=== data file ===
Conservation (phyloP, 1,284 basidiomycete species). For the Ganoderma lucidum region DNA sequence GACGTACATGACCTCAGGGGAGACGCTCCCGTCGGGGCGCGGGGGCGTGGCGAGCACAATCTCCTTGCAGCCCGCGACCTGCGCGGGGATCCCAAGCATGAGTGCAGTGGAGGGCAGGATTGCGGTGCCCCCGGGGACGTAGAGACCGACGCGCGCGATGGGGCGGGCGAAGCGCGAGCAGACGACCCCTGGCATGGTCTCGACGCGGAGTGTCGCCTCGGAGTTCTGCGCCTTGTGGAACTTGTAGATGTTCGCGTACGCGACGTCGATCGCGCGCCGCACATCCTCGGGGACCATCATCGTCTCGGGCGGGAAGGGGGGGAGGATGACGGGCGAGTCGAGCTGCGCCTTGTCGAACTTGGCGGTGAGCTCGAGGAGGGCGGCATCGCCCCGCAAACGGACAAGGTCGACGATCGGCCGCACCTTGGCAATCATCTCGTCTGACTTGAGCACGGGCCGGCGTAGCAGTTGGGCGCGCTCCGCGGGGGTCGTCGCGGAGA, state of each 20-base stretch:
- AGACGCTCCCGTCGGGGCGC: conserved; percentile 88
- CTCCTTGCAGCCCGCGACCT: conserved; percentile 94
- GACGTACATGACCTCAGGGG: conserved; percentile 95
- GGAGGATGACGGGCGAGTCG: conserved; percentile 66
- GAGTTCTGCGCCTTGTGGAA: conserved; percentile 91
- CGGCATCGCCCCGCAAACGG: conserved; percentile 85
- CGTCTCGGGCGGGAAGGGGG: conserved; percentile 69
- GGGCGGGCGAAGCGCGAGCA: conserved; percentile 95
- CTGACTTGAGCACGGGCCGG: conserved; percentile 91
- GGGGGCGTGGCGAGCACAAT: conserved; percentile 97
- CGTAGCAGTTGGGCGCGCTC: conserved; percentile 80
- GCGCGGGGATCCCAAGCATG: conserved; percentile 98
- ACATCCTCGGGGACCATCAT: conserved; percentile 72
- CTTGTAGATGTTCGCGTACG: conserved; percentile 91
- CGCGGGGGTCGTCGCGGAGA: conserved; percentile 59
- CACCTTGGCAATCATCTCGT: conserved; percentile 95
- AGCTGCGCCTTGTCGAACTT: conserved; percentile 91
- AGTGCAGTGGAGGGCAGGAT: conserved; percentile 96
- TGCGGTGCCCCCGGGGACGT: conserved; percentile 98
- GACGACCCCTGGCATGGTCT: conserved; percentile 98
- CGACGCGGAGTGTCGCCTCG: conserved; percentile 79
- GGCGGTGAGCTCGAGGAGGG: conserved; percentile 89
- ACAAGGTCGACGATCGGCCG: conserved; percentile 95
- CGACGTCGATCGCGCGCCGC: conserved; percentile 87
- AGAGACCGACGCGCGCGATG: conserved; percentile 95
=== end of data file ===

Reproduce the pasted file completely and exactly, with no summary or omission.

Conservation (phyloP, 1,284 basidiomycete species). For the Ganoderma lucidum region DNA sequence GACGTACATGACCTCAGGGGAGACGCTCCCGTCGGGGCGCGGGGGCGTGGCGAGCACAATCTCCTTGCAGCCCGCGACCTGCGCGGGGATCCCAAGCATGAGTGCAGTGGAGGGCAGGATTGCGGTGCCCCCGGGGACGTAGAGACCGACGCGCGCGATGGGGCGGGCGAAGCGCGAGCAGACGACCCCTGGCATGGTCTCGACGCGGAGTGTCGCCTCGGAGTTCTGCGCCTTGTGGAACTTGTAGATGTTCGCGTACGCGACGTCGATCGCGCGCCGCACATCCTCGGGGACCATCATCGTCTCGGGCGGGAAGGGGGGGAGGATGACGGGCGAGTCGAGCTGCGCCTTGTCGAACTTGGCGGTGAGCTCGAGGAGGGCGGCATCGCCCCGCAAACGGACAAGGTCGACGATCGGCCGCACCTTGGCAATCATCTCGTCTGACTTGAGCACGGGCCGGCGTAGCAGTTGGGCGCGCTCCGCGGGGGTCGTCGCGGAGA, state of each 20-base stretch:
- AGACGCTCCCGTCGGGGCGC: conserved; percentile 88
- CTCCTTGCAGCCCGCGACCT: conserved; percentile 94
- GACGTACATGACCTCAGGGG: conserved; percentile 95
- GGAGGATGACGGGCGAGTCG: conserved; percentile 66
- GAGTTCTGCGCCTTGTGGAA: conserved; percentile 91
- CGGCATCGCCCCGCAAACGG: conserved; percentile 85
- CGTCTCGGGCGGGAAGGGGG: conserved; percentile 69
- GGGCGGGCGAAGCGCGAGCA: conserved; percentile 95
- CTGACTTGAGCACGGGCCGG: conserved; percentile 91
- GGGGGCGTGGCGAGCACAAT: conserved; percentile 97
- CGTAGCAGTTGGGCGCGCTC: conserved; percentile 80
- GCGCGGGGATCCCAAGCATG: conserved; percentile 98
- ACATCCTCGGGGACCATCAT: conserved; percentile 72
- CTTGTAGATGTTCGCGTACG: conserved; percentile 91
- CGCGGGGGTCGTCGCGGAGA: conserved; percentile 59
- CACCTTGGCAATCATCTCGT: conserved; percentile 95
- AGCTGCGCCTTGTCGAACTT: conserved; percentile 91
- AGTGCAGTGGAGGGCAGGAT: conserved; percentile 96
- TGCGGTGCCCCCGGGGACGT: conserved; percentile 98
- GACGACCCCTGGCATGGTCT: conserved; percentile 98
- CGACGCGGAGTGTCGCCTCG: conserved; percentile 79
- GGCGGTGAGCTCGAGGAGGG: conserved; percentile 89
- ACAAGGTCGACGATCGGCCG: conserved; percentile 95
- CGACGTCGATCGCGCGCCGC: conserved; percentile 87
- AGAGACCGACGCGCGCGATG: conserved; percentile 95